The inert gas may contain one or more inert gaseous materials. The amount of inert gas used is from 0.3 to 6 parts by volume, preferably from 0.7 to 3 parts by volume, per part by weight of starting phenol, preferably per part by weight ofphenol I, per hour of throughput of the inert gas. Starting phenol or phenol I means the total amount of phenol used which is present in the reaction mixture after the reaction, essentially as end product III and unconverted phenol I. Suitable solventsfor generating inert vapors are those which boil below 175.degree. C., preferably below 150.degree. C. and especially at from 30.degree. to 135.degree. C. Examples of suitable inert gases are rare gases, eg. xenon, argon, neon and helium; alkanes,eg. methane, ethane, propane, 2,2-dimethylpropane, butane, pentane and isobutane; gaseous halohydrocarbons, eg. tetrafluoromethane, dichloromethane, chloromethane, bromomethane, hexafluoroethane, chloroethane and fluoroethane; gaseous organic compoundsof inorganic elements, eg. tetramethylsilane; ethers, eg. dimethyl ether and methyl ethyl ether, and, preferably, nitrogen, hydrogen, carbon monoxide and/or carbon dioxide and corresponding mixtures, preferably mixtures of carbon monoxide, carbondioxide and hydrogen, as frequently obtained as residual gases from cracking units. The vapors of the following organic solvents may, for example, be used, provided the boiling point is below 175.degree. C.: aromatic hydrocarbons, eg. benzene,ethylbenzene, toluene and xylenes, aliphatic and cycloaliphatic hydrocarbons, eg. petroleum ether, hexane, methylcyclohexane, octane, cyclopentane and cyclohexane, cyclic ethers, eg. dioxane and tetrahydrofuran, chlorohydrocarbons, eg. chloroform,carbon tetrachloride, methylene chloride, 1,2-dichloroethane and chlorobenzene, aliphatic ethers, eg. 1,1-dimethoxyethane, ethyl propyl ether and diisopropyl ether, or mixtures of these. Steam is less suitable in the case of the unsubstituted phenol I,since it results in the known difficulty of separating a phenol/water mixture into its pure components after it has been condensed. The inert gases are introduced at from 80.degree. to 250.degree. C., preferably from 150.degree. to 220.degree. C.,and are in general passed continuously through the reaction mixture under a pressure of from 0.1 to 5, preferably from 1 to 1.5, bars. Advantageously, the inert gas is passed through the reaction mixture in a reactor with more than 4, preferably from 8to 50, and especially from 10 to 20, stages, with each stage providing the portion of the inert gas which has not been charged in the preceding stage with a renewed opportunity of stripping the reaction mixture. Such a multi-stage reactor may be, forexample, a cascade reactor, a plurality of stirred kettles connected in series or, preferably, tray columns, eg. perforated tray columns, eg. perforated tray columns, Oldershaw columns, glass tray columns, bubble-cap tray columns and valve traycolumns, with the mixture and inert gas advantageously flowing in counter-current through the reactor. Advantageously, tray columns which permit a flow velocity of the inert gas of from 0.1 to 1 meter per second are used. In the bubble-cap tray columnsthe ratio of weir height to diameter is from 0.2 to 0.4, whilst in the case of ballvalve tray columns and perforated tray columns perforation diameters of from 5 to 15 mm, ball diameters of from 8 to 30 mm and tray spacings of from 300 to 800 mm arepreferred. Packed columns filled with Raschig rings, Pall rings or saddle packings are also suitable.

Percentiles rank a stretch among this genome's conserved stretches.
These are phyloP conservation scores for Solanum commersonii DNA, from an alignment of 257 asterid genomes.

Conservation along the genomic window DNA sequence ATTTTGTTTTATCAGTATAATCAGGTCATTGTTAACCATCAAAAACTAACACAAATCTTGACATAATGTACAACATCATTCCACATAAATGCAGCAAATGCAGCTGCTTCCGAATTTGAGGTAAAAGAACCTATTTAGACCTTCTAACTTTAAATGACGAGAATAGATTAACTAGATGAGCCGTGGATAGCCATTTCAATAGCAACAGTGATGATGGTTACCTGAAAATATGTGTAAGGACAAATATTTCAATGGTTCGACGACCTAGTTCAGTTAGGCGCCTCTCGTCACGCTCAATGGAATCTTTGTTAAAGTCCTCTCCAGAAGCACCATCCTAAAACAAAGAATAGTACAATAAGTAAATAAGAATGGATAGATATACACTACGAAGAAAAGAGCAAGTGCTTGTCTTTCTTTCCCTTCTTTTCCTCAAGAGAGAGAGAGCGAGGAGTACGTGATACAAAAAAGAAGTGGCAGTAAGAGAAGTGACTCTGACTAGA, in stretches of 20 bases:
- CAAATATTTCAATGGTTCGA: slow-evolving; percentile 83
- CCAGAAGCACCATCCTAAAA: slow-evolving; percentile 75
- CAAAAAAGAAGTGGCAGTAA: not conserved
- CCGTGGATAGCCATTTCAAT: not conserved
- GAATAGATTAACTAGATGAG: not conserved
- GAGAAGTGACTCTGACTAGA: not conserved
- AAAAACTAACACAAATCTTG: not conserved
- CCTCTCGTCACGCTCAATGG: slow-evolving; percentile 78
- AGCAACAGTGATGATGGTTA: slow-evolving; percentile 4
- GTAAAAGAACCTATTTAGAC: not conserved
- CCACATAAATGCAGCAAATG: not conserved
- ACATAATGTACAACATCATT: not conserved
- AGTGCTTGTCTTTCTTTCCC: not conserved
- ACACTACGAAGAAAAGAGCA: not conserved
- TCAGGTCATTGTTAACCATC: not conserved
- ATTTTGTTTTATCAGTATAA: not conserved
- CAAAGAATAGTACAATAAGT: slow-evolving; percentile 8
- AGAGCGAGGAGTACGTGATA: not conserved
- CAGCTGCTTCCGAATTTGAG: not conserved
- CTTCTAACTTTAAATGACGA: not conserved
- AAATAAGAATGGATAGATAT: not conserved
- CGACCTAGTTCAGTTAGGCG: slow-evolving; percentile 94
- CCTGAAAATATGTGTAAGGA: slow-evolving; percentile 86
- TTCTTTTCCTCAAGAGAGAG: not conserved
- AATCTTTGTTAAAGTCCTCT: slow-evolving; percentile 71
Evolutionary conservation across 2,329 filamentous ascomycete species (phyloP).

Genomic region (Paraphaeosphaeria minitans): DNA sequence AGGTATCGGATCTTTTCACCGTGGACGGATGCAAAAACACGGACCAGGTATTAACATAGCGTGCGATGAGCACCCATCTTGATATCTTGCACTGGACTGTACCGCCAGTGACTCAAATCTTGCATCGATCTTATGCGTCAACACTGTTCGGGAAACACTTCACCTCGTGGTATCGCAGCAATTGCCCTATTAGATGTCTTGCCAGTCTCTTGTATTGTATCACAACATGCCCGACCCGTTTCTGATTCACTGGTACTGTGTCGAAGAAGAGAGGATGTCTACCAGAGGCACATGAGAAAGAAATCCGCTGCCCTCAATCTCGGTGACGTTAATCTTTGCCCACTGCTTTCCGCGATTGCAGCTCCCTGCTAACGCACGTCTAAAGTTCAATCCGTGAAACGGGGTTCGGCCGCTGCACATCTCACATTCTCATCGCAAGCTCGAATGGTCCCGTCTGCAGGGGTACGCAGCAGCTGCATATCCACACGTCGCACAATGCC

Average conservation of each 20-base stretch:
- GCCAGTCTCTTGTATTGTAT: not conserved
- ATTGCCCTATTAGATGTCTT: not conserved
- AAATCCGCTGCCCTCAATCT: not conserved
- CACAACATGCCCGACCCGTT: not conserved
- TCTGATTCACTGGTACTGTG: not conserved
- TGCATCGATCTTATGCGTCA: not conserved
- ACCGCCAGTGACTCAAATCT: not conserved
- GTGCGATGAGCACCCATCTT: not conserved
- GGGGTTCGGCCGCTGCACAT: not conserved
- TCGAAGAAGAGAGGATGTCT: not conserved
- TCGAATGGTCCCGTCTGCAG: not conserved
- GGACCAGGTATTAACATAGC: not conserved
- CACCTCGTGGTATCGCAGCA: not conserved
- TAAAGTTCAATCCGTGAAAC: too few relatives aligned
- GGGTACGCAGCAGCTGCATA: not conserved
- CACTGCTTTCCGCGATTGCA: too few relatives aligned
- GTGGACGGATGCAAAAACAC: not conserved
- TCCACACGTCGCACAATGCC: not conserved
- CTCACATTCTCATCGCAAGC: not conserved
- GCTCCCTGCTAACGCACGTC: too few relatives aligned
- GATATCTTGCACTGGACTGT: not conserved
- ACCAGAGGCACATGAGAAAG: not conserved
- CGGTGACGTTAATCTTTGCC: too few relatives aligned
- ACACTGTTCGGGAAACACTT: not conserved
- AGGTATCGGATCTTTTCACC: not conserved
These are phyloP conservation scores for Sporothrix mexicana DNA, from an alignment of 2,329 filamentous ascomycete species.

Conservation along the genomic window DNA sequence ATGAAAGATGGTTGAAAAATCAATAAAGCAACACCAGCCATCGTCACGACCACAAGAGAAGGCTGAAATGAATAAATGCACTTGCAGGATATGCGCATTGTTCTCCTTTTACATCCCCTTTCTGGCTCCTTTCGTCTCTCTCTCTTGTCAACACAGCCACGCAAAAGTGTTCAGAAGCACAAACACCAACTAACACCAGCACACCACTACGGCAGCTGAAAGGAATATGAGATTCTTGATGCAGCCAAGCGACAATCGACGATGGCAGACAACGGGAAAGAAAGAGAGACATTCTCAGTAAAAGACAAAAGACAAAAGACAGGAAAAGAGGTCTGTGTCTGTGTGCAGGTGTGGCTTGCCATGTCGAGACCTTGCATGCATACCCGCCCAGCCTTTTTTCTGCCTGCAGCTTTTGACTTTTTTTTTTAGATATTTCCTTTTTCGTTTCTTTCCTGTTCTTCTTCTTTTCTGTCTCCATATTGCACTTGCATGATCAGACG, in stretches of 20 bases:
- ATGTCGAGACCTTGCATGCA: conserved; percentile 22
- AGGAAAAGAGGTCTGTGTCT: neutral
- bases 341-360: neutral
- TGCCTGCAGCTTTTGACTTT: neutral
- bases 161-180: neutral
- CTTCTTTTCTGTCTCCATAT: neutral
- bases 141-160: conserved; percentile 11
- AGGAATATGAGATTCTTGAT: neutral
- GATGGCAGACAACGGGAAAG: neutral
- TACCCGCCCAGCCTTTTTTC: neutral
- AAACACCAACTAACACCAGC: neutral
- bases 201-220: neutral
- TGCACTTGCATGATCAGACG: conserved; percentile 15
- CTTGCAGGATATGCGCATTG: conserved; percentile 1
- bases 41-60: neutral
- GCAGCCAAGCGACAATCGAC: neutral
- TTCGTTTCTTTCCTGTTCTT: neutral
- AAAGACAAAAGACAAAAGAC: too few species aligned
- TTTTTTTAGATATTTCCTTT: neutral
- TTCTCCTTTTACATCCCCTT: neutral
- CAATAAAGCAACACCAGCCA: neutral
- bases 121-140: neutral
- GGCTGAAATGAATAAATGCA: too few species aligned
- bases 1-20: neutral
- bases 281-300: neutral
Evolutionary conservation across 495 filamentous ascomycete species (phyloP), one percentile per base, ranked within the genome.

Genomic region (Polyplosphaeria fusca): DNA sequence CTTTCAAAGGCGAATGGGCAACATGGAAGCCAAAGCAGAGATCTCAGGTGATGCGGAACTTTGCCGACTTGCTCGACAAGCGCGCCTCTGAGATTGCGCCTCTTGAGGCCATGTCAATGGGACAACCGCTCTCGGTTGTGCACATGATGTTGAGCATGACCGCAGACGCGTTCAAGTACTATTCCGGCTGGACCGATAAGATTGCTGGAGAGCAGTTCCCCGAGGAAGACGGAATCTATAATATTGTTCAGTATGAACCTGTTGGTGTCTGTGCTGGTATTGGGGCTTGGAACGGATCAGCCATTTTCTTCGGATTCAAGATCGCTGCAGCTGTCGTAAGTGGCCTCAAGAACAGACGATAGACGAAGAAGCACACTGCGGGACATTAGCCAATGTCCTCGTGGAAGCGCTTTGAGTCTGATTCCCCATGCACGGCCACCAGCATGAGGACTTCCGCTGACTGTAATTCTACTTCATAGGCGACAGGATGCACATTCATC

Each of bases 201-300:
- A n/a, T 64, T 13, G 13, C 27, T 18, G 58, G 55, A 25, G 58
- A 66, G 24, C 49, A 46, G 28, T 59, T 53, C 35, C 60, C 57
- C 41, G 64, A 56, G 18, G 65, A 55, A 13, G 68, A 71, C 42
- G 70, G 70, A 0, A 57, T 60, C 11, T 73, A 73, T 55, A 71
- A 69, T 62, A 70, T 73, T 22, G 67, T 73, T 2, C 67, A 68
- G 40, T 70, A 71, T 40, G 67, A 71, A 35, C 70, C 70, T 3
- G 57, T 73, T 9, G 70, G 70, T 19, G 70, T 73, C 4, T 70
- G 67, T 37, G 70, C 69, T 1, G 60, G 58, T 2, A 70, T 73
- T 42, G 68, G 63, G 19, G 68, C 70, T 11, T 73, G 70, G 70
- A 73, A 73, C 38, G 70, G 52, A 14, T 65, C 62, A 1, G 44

During stripping of the reaction mixture, the inert gases in general take up from 50 to 100, preferably from 98 to 100, percent by weight of the total unconverted phenol I, from 90 to 100, preferably from 98 to 100, percent by weight of the totalunconverted olefin II, from 0.1 to 20, preferably from 1 to 5, percent by weight of the total alkylphenol III, and from 90 to 100, preferably from 98 to 100, percent by weight of the total concomitant hydrocarbons. Advantageously, the gas stream afterstripping carries, per part by volume of inert gas, from 0.3 to 3, preferably from 0.7 to 1.4, parts by weight of phenol I, from 0.03 to 0.3, preferably from 0.07 to 0.14, part by weight of olefin II, from 0.01 to 1, preferably from 0.05 to 0.1, part byweight of alkylphenol III and from 0.01 to 1, preferably from 0.01 to 0.05, part by weight of concomitant hydrocarbons. The inert gas (stripping gas) laden with the above materials is then cooled in one step to from -40.degree. C. to +100.degree. C.,preferably to from +35.degree. to +50.degree. C., but may also be cooled in several steps, preferably in 2 steps. For example, the stripping gas is cooled in 2 steps, first to from +11.degree. C. to +100.degree. C., preferably to from 35.degree. to50.degree. C., and then to from -40.degree. to +11.degree. C., preferably to from -30.degree. to 0.degree. C. The cooling steps are carried out continuously and under atmospheric or superatmospheric pressure, preferably at the pressure selected forthe stripping process. Of the total material with which the stripping gas is laden, the following amounts are separated out by condensation and are, as a rule, collected, in the case of indirect cooling, in a vessel downstream from the condenser and, inthe case of direct cooling effected by circulating the condensate, are collected in the said condensate:
1-Stage cooling: from 70 to 99 percent by weight of the phenol I contained in the stripping gas, from 10 to 70 percent by weight of the olefin II contained in the stripping gas, from 80 to 99.9 percent by weight of the alkylphenol III containedin the stripping gas and from 10 to 70 percent by weight of the concomitant hydrocarbons contained in the stripping gas.
In the case of 2-stage cooling, in the 1st stage: from 70 to 99 percent by weight of the phenol I contained in the stripping gas, from 10 to 70 percent by weight of the olefin II contained in the stripping gas, from 80 to 99.9 percent by weightof the alkylphenol III contained in the stripping gas, and from 10 to 70 percent by weight of the concomitant hydrocarbons contained in the stripping gas.